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July 20, 2017 / Joanne Yeck

Buckingham Mystery: Slaughter’s Den

Baber’s Mill, Rock Island Creek, Buckingham County, Virginia.

In 1960, Mrs. Eric Snoddy wrote an article for The Daily Progress, about a mysterious spot in Buckingham County known as “Slaughter’s Den.” Tradition held that it had been the hiding place of a Civil War deserter named Slaughter.

Located about four miles from the Warren Ferry, the den was actually a cave, about 500 feet from Rock Island Creek, situated on land once owned by the Turner and the Baber families. Harry Turner provided the story about Mr. Slaughter.

Even in 1960, the cave entrance was isolated and inaccessible. Mrs. Snoddy wrote:

To get there today you would almost have to travel by helicopter. The den is surrounded by bushes, briars, and wildflowers. It is about 10 feet high from the ground and has a number of other huge rocks adjoining it which would cover about a quarter of a mile.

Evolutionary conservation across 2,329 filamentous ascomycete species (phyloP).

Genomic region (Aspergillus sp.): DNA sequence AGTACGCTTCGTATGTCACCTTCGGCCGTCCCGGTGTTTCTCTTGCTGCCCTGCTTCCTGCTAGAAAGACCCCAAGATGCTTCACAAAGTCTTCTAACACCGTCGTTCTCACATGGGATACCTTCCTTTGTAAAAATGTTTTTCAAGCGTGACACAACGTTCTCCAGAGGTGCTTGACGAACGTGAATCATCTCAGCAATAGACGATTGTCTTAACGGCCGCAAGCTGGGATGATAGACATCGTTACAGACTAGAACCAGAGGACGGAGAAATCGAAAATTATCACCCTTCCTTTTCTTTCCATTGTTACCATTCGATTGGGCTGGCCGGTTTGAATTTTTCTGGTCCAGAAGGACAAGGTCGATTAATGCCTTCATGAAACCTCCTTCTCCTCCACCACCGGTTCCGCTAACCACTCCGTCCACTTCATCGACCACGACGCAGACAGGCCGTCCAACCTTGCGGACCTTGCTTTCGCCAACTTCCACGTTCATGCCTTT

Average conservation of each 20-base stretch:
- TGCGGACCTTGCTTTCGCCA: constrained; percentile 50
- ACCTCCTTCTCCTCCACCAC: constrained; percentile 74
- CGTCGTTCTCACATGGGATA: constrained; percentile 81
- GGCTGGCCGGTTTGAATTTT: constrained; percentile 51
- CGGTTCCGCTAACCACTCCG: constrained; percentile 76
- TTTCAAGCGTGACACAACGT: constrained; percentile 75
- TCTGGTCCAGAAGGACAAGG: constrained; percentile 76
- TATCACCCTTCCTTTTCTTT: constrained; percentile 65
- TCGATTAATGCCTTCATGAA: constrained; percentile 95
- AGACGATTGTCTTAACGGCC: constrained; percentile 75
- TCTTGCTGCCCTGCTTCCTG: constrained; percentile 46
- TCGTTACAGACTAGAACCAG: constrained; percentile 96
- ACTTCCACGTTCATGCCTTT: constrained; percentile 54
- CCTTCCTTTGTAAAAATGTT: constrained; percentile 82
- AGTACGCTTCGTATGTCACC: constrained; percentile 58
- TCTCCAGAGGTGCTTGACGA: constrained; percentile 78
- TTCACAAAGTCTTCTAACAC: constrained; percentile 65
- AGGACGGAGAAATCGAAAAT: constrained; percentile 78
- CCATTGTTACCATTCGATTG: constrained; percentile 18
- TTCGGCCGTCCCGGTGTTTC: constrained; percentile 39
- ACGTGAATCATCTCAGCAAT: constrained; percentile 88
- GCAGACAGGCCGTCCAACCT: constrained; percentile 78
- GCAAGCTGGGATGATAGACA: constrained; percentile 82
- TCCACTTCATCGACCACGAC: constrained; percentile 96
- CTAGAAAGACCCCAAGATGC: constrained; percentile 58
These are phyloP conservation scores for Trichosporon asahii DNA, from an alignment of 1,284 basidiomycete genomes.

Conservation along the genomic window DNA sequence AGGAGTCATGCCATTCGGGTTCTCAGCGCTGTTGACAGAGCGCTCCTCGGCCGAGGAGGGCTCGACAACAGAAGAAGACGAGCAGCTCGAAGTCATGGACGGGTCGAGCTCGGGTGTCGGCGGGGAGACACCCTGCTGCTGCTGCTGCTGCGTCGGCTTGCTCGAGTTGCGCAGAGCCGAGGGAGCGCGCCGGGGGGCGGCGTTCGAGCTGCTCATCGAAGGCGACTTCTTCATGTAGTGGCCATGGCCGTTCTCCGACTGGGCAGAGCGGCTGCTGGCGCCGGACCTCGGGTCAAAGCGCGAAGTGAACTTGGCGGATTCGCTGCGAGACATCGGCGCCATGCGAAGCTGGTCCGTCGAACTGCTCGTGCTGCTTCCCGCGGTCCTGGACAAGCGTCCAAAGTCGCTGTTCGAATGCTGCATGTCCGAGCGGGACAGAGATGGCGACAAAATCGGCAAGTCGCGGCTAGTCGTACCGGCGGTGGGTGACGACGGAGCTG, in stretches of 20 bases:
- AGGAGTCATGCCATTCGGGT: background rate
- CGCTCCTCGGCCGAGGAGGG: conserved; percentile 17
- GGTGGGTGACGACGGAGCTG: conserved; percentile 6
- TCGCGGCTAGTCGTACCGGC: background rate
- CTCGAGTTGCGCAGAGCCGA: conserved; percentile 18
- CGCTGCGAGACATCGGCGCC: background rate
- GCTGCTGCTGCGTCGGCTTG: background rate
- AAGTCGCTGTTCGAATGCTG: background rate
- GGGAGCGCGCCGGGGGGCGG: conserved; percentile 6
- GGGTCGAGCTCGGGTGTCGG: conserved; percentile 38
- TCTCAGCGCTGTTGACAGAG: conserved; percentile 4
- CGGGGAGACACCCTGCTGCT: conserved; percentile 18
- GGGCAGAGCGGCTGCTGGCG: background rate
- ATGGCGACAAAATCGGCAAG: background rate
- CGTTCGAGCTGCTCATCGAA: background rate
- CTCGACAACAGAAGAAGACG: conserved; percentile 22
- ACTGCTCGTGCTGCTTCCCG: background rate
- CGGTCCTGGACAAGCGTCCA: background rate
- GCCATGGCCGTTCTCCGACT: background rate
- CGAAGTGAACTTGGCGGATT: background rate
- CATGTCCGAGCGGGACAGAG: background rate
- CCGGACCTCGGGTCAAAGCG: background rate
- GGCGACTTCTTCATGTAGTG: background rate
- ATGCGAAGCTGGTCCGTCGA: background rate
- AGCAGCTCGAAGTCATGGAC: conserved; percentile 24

The cave had a small access that Mrs. Snoddy believed had been cut by hand and narrow path led to an entrance. Local spelunkers, the Charlton brothers of Dillwyn, planned to explore it.

But what of the Civil War-era deserter? In 1860, there was a free black man named Alfred Slaughter (age 47), living adjacent Robert Baber and his mill. Slaughter appears to be living alone. Ten years later, there was a “Albert” Slaughter (age 55) living adjacent Baber. Albert was married to Lockey (age 40) and living with them were two girls, Susan (age 15) and Elizabeth (age 11).

Are Alfred and Albert the same man? Probably. Did he hide out to escape conscription? Or did he join the Confederate forces and, later, desert? Given his age, he was a bit old to serve in the war. In 1880, he was once again enumerated as Albert Slaughter, living with Lockey and adjacent what are probably his married daughters.

If a Slate River Ramblings reader knows more about Slaughter’s Den, please comment below.

For more about Robert Baber and his mill, put “Baber Mill” in the search box to the left and enjoy the results.

Thanks, again, to Phil James for sharing this Buckingham County mystery.

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